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  • The tariff system of the United States at the beginning of the 20th century thus remained rigidly and unqualifiedly protective, with rates higher than those of even the most restrictive tariffs of the countries of the European continent.

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  • As might be expected, Dr Holtzmann's conclusions are clear-cut, and alternatives are rigidly excluded: the Crucifixion is dated on the 7th of April A.D.

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  • It was an enlarged sketch, prepared in four months, in which more stress was laid on fundamental theories than on the facts, which are more rigidly linked together than their historical sequence warrants.

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  • This, therefore, would not be the paschal moon of the calendar, though it undoubtedly ought to be so if the intention of the council of Nice were rigidly followed.

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  • Simple and honourable himself, he was shrewd and penetrating in his judgment of Orientals; and, unlike his great predecessor Clive, he rigidly adhered to the rule of good faith in his own actions, however depraved and however exasperating the conduct of those with whom he had to deal.

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  • At the same time, true: to the hypothesis of " immanence," he rigidly confines these categories to the given data, and altogether avoids the inconsistent tendency of Kant to transfer causality from a necessary relation between phenomena to a neces-' sary relation between phenomena and things in themselves as their causes.

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  • The geometrical axis of the magnet is sometimes defined by means of a mirror rigidly attached to the magnet and having the normal to the mirror as nearly as may be parallel to the magnetic axis.

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  • He abolished all privileges which were not secured by charter and imposed a more rigidly centralized scheme of government in which the activities of the provincial diet were restricted to some judicial and financial functions, and their freedom in matters of foreign policy was withdrawn altogether.

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  • While actually owning the lordship of the Castilian crown since about the middle of the 14th century, these provinces rigidly insisted upon.

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  • But as Dhammapala confines himself rigidly either to questions of the meaning of words, or to discussions of the ethical import of his texts, very little can be gathered from his writings of value for the social history of his time.

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  • This classification, though it helps to give a general idea of the subject, yet like most of its kind cannot be applied rigidly.

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  • A collar is provided, which when tightened on the vertical axis, otherwise free to move, holds it rigidly in position with respect to the plate PP. To this collar is attached a slow-motion screw, working against a reaction spring, by which the plate rr can be rotated through a small arc. The upper plate carrying two, three .or four verniers vv is attached to a vertical coned pillar passing through the centre of the larger pillar and rotating in it; this plate can be clamped to the lower plate by means of the screw C, and can be rotated with respect to it by the slow-motion screw d.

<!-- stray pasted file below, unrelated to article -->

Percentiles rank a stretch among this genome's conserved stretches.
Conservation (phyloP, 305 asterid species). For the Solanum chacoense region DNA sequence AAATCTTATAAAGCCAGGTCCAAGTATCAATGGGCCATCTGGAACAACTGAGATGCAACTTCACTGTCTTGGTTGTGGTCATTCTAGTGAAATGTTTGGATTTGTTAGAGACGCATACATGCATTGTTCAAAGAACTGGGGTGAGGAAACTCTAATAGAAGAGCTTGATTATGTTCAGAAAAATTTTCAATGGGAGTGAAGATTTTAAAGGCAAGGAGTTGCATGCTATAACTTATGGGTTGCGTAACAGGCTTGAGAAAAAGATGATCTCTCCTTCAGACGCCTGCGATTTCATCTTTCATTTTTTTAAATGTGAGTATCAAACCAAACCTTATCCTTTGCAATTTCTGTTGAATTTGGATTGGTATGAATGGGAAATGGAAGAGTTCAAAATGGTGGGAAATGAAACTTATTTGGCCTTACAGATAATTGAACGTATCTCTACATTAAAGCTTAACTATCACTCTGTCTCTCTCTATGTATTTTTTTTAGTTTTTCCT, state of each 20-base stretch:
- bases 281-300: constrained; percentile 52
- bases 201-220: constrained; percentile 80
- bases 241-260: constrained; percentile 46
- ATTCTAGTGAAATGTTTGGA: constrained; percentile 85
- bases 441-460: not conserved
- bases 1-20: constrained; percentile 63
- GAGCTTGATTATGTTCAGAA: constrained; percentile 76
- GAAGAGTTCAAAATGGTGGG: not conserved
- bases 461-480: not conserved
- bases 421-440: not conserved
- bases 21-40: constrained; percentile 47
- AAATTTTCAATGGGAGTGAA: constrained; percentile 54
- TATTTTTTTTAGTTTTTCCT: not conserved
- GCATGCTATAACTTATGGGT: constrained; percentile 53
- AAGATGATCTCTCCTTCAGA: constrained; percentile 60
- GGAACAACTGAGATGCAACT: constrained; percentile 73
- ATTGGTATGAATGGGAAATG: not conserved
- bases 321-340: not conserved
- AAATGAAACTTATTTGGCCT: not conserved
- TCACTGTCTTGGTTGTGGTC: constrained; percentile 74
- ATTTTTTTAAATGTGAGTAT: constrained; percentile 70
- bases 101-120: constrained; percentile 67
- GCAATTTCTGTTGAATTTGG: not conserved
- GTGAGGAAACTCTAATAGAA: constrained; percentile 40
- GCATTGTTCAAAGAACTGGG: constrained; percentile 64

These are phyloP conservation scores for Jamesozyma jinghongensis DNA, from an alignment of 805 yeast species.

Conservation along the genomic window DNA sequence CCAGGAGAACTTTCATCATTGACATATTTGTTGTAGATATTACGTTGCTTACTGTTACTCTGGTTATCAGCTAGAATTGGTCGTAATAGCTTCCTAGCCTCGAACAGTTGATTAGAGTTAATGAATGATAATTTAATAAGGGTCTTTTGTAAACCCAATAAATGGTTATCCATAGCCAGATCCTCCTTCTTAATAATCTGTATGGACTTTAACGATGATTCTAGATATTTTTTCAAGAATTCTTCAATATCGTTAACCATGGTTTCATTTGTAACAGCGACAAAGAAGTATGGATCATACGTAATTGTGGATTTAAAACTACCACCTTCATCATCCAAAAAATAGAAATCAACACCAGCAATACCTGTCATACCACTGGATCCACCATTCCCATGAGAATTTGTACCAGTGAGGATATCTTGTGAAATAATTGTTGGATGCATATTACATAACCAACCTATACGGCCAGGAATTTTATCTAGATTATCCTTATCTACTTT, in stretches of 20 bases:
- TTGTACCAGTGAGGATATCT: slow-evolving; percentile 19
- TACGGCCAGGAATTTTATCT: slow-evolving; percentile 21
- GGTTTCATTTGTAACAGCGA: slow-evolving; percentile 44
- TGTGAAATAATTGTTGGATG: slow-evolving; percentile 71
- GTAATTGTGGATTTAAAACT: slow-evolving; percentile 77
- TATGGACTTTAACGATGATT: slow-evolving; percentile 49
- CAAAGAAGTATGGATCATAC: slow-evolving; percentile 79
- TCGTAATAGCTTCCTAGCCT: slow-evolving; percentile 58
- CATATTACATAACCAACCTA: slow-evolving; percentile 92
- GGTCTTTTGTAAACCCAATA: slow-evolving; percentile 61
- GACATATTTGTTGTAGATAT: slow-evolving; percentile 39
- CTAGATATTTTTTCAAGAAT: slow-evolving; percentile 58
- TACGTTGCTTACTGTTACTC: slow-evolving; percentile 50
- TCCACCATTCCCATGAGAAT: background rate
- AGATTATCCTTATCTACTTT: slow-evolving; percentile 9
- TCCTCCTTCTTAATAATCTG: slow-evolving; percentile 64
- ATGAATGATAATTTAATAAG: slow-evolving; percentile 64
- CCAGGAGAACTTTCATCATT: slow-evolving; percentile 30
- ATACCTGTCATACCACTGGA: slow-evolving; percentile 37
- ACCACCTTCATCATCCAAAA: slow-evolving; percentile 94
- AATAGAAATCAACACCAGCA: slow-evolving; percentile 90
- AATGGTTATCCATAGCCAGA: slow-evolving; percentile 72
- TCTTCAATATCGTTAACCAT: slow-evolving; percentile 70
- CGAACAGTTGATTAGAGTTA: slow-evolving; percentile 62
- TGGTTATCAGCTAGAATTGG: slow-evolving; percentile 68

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  • Even after Lothair the Saxon, a line of ~ sovereigns rigidly confining themselves to their own character kingdom might have mastered the many influences of which were making for disunion.

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  • Thus the customs parliament was kept rigidly to the objects for which it was founded, greatly to the disappointment of patriots who had not doubted that it would become an effective instrument for the attainment of far larger purposes.

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  • This cylinder, which is suspended from a stand rigidly attached to the earth, has a vertical hole in its centre extending from its upper surface to its centre of gravity, and to the bottom of this well a light rod is fixed.

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  • The casualty lists were rigidly and, no doubt, properly suppressed, but owing to the representations of the Newspaper Proprietors' Association they were supplied periodically for the confidential information of editors.

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  • Before long, however, the regulations were rigidly enforced, and an attempt was subsequently made to strengthen them.

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  • They are mainly monogamous, and by rigidly abstaining from foreign marriages have preserved racial purity.

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  • In some islands this rule is rigidly adhered to.

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  • One of the simplest consists of a plane mirror rigidly connected with a revolving axis so that the angle be tween the normal to the mirror and the axis of the instrument equals half the sun's polar distance, the mirror being adjusted so that the normal has the same right ascension as the sun.

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  • The axis of rotation AB bears a rigidly attached rod DBC inclined to it at an angle equal to the sun's polar distance.